Federal authorities are turning to a new tactic in the escalating conflict over New York City's so-called sanctuary policies, issuing four “immigration subpoenas” to the city for information about inmates wanted for deportation. “This is not a request — it's a demand,” Henry Lucero, a senior U.S. Immigration and Customs Enforcement official, told The Associated Press. Mayor Bill de Blasio's administration said Saturday the city would review the subpoenas.

    Sat, 18 Jan 2020 19:23:51 -0500
  • Trump Trial to Open With Questions Unanswered on Ukraine ‘Favor’

    Golocal247.com news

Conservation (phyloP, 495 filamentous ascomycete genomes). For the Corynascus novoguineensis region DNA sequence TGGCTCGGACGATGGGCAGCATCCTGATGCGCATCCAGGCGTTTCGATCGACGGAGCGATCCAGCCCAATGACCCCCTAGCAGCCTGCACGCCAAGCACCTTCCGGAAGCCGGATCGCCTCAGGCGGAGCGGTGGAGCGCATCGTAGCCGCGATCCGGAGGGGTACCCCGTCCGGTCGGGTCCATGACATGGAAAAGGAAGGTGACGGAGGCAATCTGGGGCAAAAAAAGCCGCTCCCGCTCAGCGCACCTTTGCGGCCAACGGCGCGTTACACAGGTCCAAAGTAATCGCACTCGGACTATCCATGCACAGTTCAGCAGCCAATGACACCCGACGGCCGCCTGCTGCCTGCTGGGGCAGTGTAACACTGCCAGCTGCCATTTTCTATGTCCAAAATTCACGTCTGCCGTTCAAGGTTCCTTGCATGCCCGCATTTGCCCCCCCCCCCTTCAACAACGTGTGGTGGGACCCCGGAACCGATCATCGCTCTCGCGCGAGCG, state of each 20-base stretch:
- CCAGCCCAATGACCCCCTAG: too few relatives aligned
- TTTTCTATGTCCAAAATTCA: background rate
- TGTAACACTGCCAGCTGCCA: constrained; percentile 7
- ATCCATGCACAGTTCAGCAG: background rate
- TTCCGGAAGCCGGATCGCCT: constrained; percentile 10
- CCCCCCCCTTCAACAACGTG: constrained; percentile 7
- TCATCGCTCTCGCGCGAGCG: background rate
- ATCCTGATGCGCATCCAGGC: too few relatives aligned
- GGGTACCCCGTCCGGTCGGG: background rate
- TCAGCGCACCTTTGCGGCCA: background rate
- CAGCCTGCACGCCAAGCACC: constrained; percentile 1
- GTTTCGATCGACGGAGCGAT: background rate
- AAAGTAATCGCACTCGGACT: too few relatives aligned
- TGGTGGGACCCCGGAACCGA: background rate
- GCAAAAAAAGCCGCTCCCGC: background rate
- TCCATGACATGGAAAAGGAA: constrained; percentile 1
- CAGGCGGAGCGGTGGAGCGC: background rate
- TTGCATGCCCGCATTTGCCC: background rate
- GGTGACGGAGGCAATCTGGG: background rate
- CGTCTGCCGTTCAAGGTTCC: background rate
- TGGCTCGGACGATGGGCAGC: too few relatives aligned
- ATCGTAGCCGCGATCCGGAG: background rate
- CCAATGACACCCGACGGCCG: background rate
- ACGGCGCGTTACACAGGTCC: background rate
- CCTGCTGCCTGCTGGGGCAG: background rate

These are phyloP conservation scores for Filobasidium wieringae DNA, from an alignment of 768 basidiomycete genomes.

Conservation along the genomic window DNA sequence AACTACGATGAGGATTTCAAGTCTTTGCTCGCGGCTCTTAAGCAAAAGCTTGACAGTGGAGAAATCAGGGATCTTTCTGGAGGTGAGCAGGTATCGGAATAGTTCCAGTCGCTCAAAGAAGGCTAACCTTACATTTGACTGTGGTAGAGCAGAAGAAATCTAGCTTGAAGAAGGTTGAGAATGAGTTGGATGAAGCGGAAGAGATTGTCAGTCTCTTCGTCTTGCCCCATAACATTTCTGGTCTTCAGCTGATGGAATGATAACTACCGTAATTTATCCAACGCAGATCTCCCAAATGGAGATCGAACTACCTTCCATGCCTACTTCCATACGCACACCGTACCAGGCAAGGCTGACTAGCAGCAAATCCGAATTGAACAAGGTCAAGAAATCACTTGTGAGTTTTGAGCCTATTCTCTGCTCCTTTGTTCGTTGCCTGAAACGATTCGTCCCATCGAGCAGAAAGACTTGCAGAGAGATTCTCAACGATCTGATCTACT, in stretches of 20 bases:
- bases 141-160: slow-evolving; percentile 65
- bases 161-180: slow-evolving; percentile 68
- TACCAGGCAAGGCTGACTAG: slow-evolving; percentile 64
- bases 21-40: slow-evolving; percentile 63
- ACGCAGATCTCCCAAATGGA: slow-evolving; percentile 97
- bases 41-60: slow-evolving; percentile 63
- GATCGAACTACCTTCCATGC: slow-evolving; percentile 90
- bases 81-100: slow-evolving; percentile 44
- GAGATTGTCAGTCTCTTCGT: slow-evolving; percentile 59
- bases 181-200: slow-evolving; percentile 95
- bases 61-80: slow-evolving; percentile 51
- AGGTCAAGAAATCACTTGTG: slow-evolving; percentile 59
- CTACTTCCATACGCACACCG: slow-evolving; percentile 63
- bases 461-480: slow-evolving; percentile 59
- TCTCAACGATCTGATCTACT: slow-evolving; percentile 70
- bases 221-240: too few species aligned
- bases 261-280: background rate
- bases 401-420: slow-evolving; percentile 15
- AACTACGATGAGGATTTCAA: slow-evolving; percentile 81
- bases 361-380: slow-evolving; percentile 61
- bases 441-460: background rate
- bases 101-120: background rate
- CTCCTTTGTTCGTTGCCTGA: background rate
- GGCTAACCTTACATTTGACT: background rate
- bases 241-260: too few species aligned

(Bloomberg) -- “Read the transcript!”That’s the rallying cry of President Donald Trump and supporters who say he did nothing wrong in the Ukraine impeachment saga.Democrats countered that the White House readout of Trump’s call with Ukraine’s president offers strong evidence of his guilt. The key line they point to is this: “I would like you to do us a favor,” Trump tells President Volodymyr Zelenskiy.With Trump set for trial starting Tuesday in the Senate after his impeachment in the House, that 16-minute call is Exhibit A for both the president and his opponents.Weeks of House testimony underscored that many of Trump’s aides and envoys were disturbed by the call and broader administration efforts to pressure Ukraine to investigate Democrat Joe Biden, including by withholding almost $400 million in assistance the ally desperately wanted to counter Russian aggression. Fiona Hill, the top National Security Council adviser on Russia at the time, said her boss, John Bolton, called the effort a “drug deal.”But the House proceedings didn’t answer all the questions about what happened. And even though the president blocked key witnesses from testifying and defied a subpoena for Ukraine-related documents, new allegations and evidence keep emerging.The impeachment debate ultimately revolves around whether the president’s request was an abuse of power -- co-opting a foreign power for political purposes -- or just an indelicate effort to get an ally to tackle corruption. Just this week, a nonpartisan congressional oversight agency ruled the aid freeze was illegal, a finding the White House immediately rejected.Here’s what’s still unknown going into the impeachment trial:Is there a ‘smoking gun’?Despite testimony from 17 witnesses in both private and public hearings, there’s still no ironclad proof that Trump personally ordered the aid to Ukraine withheld -- and an Oval Office meeting sought by Zelenkskiy unscheduled -- until the Ukrainian leader committed to the Biden investigation.Officials who could speak to that issue -- acting Chief of Staff Mick Mulvaney, Secretary of State Michael Pompeo and Bolton -- effectively refused to testify in the House impeachment hearings. Bolton now suggests he’d be open to testifying in the Senate, but Trump has said he’ll claim executive privilege if his former aide tries.The accusation of a quid pro quo was actually bolstered by Mulvaney, who told reporters pressing him about the Ukraine allegations that, yes, the president was using foreign policy to pursue his domestic political needs.“We do that all the time with foreign policy,” Mulvaney said. “And I have news for everybody. Get over it. There is going to be political influence in foreign policy.”Mulvaney later said his comments were taken out of context, but the damage was done.Will new evidence be admissible?House Democrats chose not to challenge Trump’s refusal to allow key witnesses to testify, which could have tied up the impeachment process in the courts for months. Instead, they made the White House refusal to cooperate the core of the second article of impeachment referred to the Senate, calling it obstruction of Congress.But even as House Democrats were preparing to ceremoniously march those two articles of impeachment over to the Senate, information damaging to the president continued to emerge.Among the most explosive new revelations are claims by Lev Parnas, the indicted associate of Trump’s personal lawyer, Rudy Giuliani, who was running a parallel U.S. foreign policy when it came to Ukraine. With Parnas’s help, Giuliani pressed for months to get Marie Yovanovitch, the U.S. ambassador in Ukraine, ousted.“President Trump knew exactly what was going on,” Parnas told MSNBC’s Rachel Maddow on Wednesday night. “I wouldn’t do anything without the consent of Rudy Giuliani or the president.”The president says he doesn’t know Parnas, dismissing a series of photos of the two of them together as just the typical glad-handing all political leaders go through at public events.What is U.S. policy toward Ukraine now, and who controls it?One of the most revelatory themes of the impeachment trial was how Giuliani, claiming he was acting with Trump’s authority, wrested U.S. policy toward Ukraine away from the career diplomats and political appointees who were nominally in charge of it.Giuliani has shown no sign of backing down from his pursuit of Biden, and his attacks on Ambassador Yovanovitch: Soon after the impeachment hearings ended in the House, he flew back to Ukraine to press ahead with what he said were new lines of investigation.And while Pompeo insists he’s proud of U.S. policy and its focus on a strong partnership with Ukraine, the president’s own convictions haven’t changed a bit.“The tragedy is the president has not changed his view,” said Mark David Simakovsky, a senior fellow at the Atlantic Council. “If anything, he’s dug in further.”How much did Russia know about -- and fuel -- Trump’s efforts?Intelligence experts were aghast when Gordon Sondland, the U.S. ambassador to the European Union, revealed in his testimony that he had called Trump on an unsecured mobile phone line from a cafe in Kyiv. The conversation was loud enough for others at the table to listen in. And that was just one of several phone calls he made to the president discussing their strategy toward Ukraine.It’s highly likely Russia was tracking those calls -- as well as the many communications from Giuliani and his own associates -- and looking for an advantage in its standoff with Ukraine.“You have Rudy on an open line, Sondland on an open line,” said Andrew Weiss, vice president for studies at the Carnegie Endowment for International Peace. “Russia must have been abundantly aware of how the Americans were cutting the Ukrainians free.”In addition to the unsupported allegation that Biden intervened in Ukraine to prevent a corruption investigation of his son -- who served on the board of a Ukrainian energy company -- Giuliani and Trump have entertained a conspiracy theory that Ukraine interfered in the 2016 election to help Democrat Hillary Clinton. That’s the reverse of the finding by U.S. intelligence that Russia meddled to help Trump.It’s also widely accepted that Russians helped sow U.S. divisions over matters like race and gun violence heading into the 2016 campaign. Did they do the same with Trump and Ukraine looking ahead to 2020?How will it end?Impeachment supporters would need 67 votes in the Senate to convict Trump, which almost certainly won’t happen. No Republican in the House of Representatives voted to impeach Trump, and while some in the Senate may agree to allow new witnesses like Bolton to testify, the threshold for convicting Trump for what the Constitution calls “high crimes and misdemeanors” is high.Regardless, Democrats say it’s their duty to carry forward, and they seem to hope that the case against Trump will help sway voters in November.“No president should be getting away with what the president, President Trump, has been getting away with,” House Speaker Nancy Pelosi, who oversaw Trump’s impeachment, said Thursday after the articles against him were delivered to the Senate. The trial starts Tuesday.To contact the reporter on this story: Nick Wadhams in Washington at nwadhams@bloomberg.netTo contact the editors responsible for this story: Bill Faries at wfaries@bloomberg.net, ;Kevin Whitelaw at kwhitelaw@bloomberg.net, Larry LiebertFor more articles like this, please visit us at bloomberg.comSubscribe now to stay ahead with the most trusted business news source.©2020 Bloomberg L.P.